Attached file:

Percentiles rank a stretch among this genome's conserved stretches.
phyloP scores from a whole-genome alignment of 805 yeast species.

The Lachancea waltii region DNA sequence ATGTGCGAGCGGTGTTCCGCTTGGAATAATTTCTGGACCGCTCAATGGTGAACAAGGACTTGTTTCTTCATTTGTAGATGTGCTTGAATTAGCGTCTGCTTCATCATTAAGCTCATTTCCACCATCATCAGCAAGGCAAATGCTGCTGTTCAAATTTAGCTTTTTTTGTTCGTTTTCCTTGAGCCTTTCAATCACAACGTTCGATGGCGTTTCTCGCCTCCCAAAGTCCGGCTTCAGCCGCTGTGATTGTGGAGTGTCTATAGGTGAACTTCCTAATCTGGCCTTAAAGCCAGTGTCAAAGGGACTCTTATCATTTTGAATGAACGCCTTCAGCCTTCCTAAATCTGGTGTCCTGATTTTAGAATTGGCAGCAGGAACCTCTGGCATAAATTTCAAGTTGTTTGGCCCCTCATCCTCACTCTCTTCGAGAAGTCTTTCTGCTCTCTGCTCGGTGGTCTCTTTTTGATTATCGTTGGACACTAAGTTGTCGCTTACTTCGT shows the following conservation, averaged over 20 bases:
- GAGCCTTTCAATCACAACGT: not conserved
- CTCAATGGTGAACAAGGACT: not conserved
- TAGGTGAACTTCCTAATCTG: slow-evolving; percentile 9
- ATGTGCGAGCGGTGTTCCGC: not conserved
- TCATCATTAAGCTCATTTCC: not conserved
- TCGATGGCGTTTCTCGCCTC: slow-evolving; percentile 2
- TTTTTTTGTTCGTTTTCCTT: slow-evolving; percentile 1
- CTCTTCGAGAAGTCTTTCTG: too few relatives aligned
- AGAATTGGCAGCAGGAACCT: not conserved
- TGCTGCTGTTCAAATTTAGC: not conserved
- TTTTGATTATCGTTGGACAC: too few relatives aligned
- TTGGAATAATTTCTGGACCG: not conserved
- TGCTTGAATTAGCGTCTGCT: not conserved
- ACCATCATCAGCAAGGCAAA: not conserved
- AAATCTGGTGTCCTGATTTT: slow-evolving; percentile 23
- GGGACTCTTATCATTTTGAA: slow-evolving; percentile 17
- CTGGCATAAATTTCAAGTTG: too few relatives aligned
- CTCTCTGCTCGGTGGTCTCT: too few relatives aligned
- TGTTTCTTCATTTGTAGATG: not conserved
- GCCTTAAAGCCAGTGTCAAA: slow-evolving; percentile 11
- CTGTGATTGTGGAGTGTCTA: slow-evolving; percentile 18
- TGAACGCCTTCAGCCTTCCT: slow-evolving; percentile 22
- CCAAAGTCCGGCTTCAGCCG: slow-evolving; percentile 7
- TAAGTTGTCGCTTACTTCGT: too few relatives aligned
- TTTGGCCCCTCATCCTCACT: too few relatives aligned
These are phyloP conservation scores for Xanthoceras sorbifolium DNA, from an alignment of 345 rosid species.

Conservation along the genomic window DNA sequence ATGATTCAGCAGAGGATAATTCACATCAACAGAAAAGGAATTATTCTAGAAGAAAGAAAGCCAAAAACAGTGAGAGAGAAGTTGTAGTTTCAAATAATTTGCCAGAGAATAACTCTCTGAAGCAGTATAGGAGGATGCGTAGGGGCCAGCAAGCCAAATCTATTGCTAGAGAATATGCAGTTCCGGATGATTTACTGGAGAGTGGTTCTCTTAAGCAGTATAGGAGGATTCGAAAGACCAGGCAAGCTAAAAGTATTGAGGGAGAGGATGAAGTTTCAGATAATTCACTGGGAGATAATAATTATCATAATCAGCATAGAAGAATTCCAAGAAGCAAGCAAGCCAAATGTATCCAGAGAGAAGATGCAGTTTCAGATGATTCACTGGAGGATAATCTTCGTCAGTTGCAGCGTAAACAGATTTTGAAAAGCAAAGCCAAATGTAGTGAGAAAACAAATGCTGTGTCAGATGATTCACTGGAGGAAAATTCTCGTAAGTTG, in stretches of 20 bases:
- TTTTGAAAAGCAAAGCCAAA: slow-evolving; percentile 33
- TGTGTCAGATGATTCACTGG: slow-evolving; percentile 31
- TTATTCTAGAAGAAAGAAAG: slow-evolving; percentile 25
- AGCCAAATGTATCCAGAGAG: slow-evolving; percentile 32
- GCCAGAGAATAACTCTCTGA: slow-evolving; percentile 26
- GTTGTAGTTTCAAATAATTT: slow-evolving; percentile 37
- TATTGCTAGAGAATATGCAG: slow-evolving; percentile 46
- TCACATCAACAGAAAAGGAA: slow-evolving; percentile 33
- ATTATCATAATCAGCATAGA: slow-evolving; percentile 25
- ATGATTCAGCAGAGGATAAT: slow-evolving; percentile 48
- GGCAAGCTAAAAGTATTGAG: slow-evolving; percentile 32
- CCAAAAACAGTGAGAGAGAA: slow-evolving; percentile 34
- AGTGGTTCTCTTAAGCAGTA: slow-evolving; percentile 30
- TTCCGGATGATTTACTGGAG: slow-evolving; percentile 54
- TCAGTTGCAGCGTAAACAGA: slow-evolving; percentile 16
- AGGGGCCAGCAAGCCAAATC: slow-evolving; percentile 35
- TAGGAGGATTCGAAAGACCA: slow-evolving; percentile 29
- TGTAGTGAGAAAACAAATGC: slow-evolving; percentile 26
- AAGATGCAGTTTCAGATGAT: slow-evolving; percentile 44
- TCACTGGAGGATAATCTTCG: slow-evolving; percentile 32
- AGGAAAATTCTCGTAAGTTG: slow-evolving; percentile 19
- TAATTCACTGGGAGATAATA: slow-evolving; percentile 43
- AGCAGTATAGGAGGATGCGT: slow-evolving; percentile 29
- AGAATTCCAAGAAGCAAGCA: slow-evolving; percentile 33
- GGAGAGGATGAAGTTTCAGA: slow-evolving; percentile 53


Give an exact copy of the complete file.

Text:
Percentiles rank a stretch among this genome's conserved stretches.
phyloP scores from a whole-genome alignment of 805 yeast species.

The Lachancea waltii region DNA sequence ATGTGCGAGCGGTGTTCCGCTTGGAATAATTTCTGGACCGCTCAATGGTGAACAAGGACTTGTTTCTTCATTTGTAGATGTGCTTGAATTAGCGTCTGCTTCATCATTAAGCTCATTTCCACCATCATCAGCAAGGCAAATGCTGCTGTTCAAATTTAGCTTTTTTTGTTCGTTTTCCTTGAGCCTTTCAATCACAACGTTCGATGGCGTTTCTCGCCTCCCAAAGTCCGGCTTCAGCCGCTGTGATTGTGGAGTGTCTATAGGTGAACTTCCTAATCTGGCCTTAAAGCCAGTGTCAAAGGGACTCTTATCATTTTGAATGAACGCCTTCAGCCTTCCTAAATCTGGTGTCCTGATTTTAGAATTGGCAGCAGGAACCTCTGGCATAAATTTCAAGTTGTTTGGCCCCTCATCCTCACTCTCTTCGAGAAGTCTTTCTGCTCTCTGCTCGGTGGTCTCTTTTTGATTATCGTTGGACACTAAGTTGTCGCTTACTTCGT shows the following conservation, averaged over 20 bases:
- GAGCCTTTCAATCACAACGT: not conserved
- CTCAATGGTGAACAAGGACT: not conserved
- TAGGTGAACTTCCTAATCTG: slow-evolving; percentile 9
- ATGTGCGAGCGGTGTTCCGC: not conserved
- TCATCATTAAGCTCATTTCC: not conserved
- TCGATGGCGTTTCTCGCCTC: slow-evolving; percentile 2
- TTTTTTTGTTCGTTTTCCTT: slow-evolving; percentile 1
- CTCTTCGAGAAGTCTTTCTG: too few relatives aligned
- AGAATTGGCAGCAGGAACCT: not conserved
- TGCTGCTGTTCAAATTTAGC: not conserved
- TTTTGATTATCGTTGGACAC: too few relatives aligned
- TTGGAATAATTTCTGGACCG: not conserved
- TGCTTGAATTAGCGTCTGCT: not conserved
- ACCATCATCAGCAAGGCAAA: not conserved
- AAATCTGGTGTCCTGATTTT: slow-evolving; percentile 23
- GGGACTCTTATCATTTTGAA: slow-evolving; percentile 17
- CTGGCATAAATTTCAAGTTG: too few relatives aligned
- CTCTCTGCTCGGTGGTCTCT: too few relatives aligned
- TGTTTCTTCATTTGTAGATG: not conserved
- GCCTTAAAGCCAGTGTCAAA: slow-evolving; percentile 11
- CTGTGATTGTGGAGTGTCTA: slow-evolving; percentile 18
- TGAACGCCTTCAGCCTTCCT: slow-evolving; percentile 22
- CCAAAGTCCGGCTTCAGCCG: slow-evolving; percentile 7
- TAAGTTGTCGCTTACTTCGT: too few relatives aligned
- TTTGGCCCCTCATCCTCACT: too few relatives aligned
These are phyloP conservation scores for Xanthoceras sorbifolium DNA, from an alignment of 345 rosid species.

Conservation along the genomic window DNA sequence ATGATTCAGCAGAGGATAATTCACATCAACAGAAAAGGAATTATTCTAGAAGAAAGAAAGCCAAAAACAGTGAGAGAGAAGTTGTAGTTTCAAATAATTTGCCAGAGAATAACTCTCTGAAGCAGTATAGGAGGATGCGTAGGGGCCAGCAAGCCAAATCTATTGCTAGAGAATATGCAGTTCCGGATGATTTACTGGAGAGTGGTTCTCTTAAGCAGTATAGGAGGATTCGAAAGACCAGGCAAGCTAAAAGTATTGAGGGAGAGGATGAAGTTTCAGATAATTCACTGGGAGATAATAATTATCATAATCAGCATAGAAGAATTCCAAGAAGCAAGCAAGCCAAATGTATCCAGAGAGAAGATGCAGTTTCAGATGATTCACTGGAGGATAATCTTCGTCAGTTGCAGCGTAAACAGATTTTGAAAAGCAAAGCCAAATGTAGTGAGAAAACAAATGCTGTGTCAGATGATTCACTGGAGGAAAATTCTCGTAAGTTG, in stretches of 20 bases:
- TTTTGAAAAGCAAAGCCAAA: slow-evolving; percentile 33
- TGTGTCAGATGATTCACTGG: slow-evolving; percentile 31
- TTATTCTAGAAGAAAGAAAG: slow-evolving; percentile 25
- AGCCAAATGTATCCAGAGAG: slow-evolving; percentile 32
- GCCAGAGAATAACTCTCTGA: slow-evolving; percentile 26
- GTTGTAGTTTCAAATAATTT: slow-evolving; percentile 37
- TATTGCTAGAGAATATGCAG: slow-evolving; percentile 46
- TCACATCAACAGAAAAGGAA: slow-evolving; percentile 33
- ATTATCATAATCAGCATAGA: slow-evolving; percentile 25
- ATGATTCAGCAGAGGATAAT: slow-evolving; percentile 48
- GGCAAGCTAAAAGTATTGAG: slow-evolving; percentile 32
- CCAAAAACAGTGAGAGAGAA: slow-evolving; percentile 34
- AGTGGTTCTCTTAAGCAGTA: slow-evolving; percentile 30
- TTCCGGATGATTTACTGGAG: slow-evolving; percentile 54
- TCAGTTGCAGCGTAAACAGA: slow-evolving; percentile 16
- AGGGGCCAGCAAGCCAAATC: slow-evolving; percentile 35
- TAGGAGGATTCGAAAGACCA: slow-evolving; percentile 29
- TGTAGTGAGAAAACAAATGC: slow-evolving; percentile 26
- AAGATGCAGTTTCAGATGAT: slow-evolving; percentile 44
- TCACTGGAGGATAATCTTCG: slow-evolving; percentile 32
- AGGAAAATTCTCGTAAGTTG: slow-evolving; percentile 19
- TAATTCACTGGGAGATAATA: slow-evolving; percentile 43
- AGCAGTATAGGAGGATGCGT: slow-evolving; percentile 29
- AGAATTCCAAGAAGCAAGCA: slow-evolving; percentile 33
- GGAGAGGATGAAGTTTCAGA: slow-evolving; percentile 53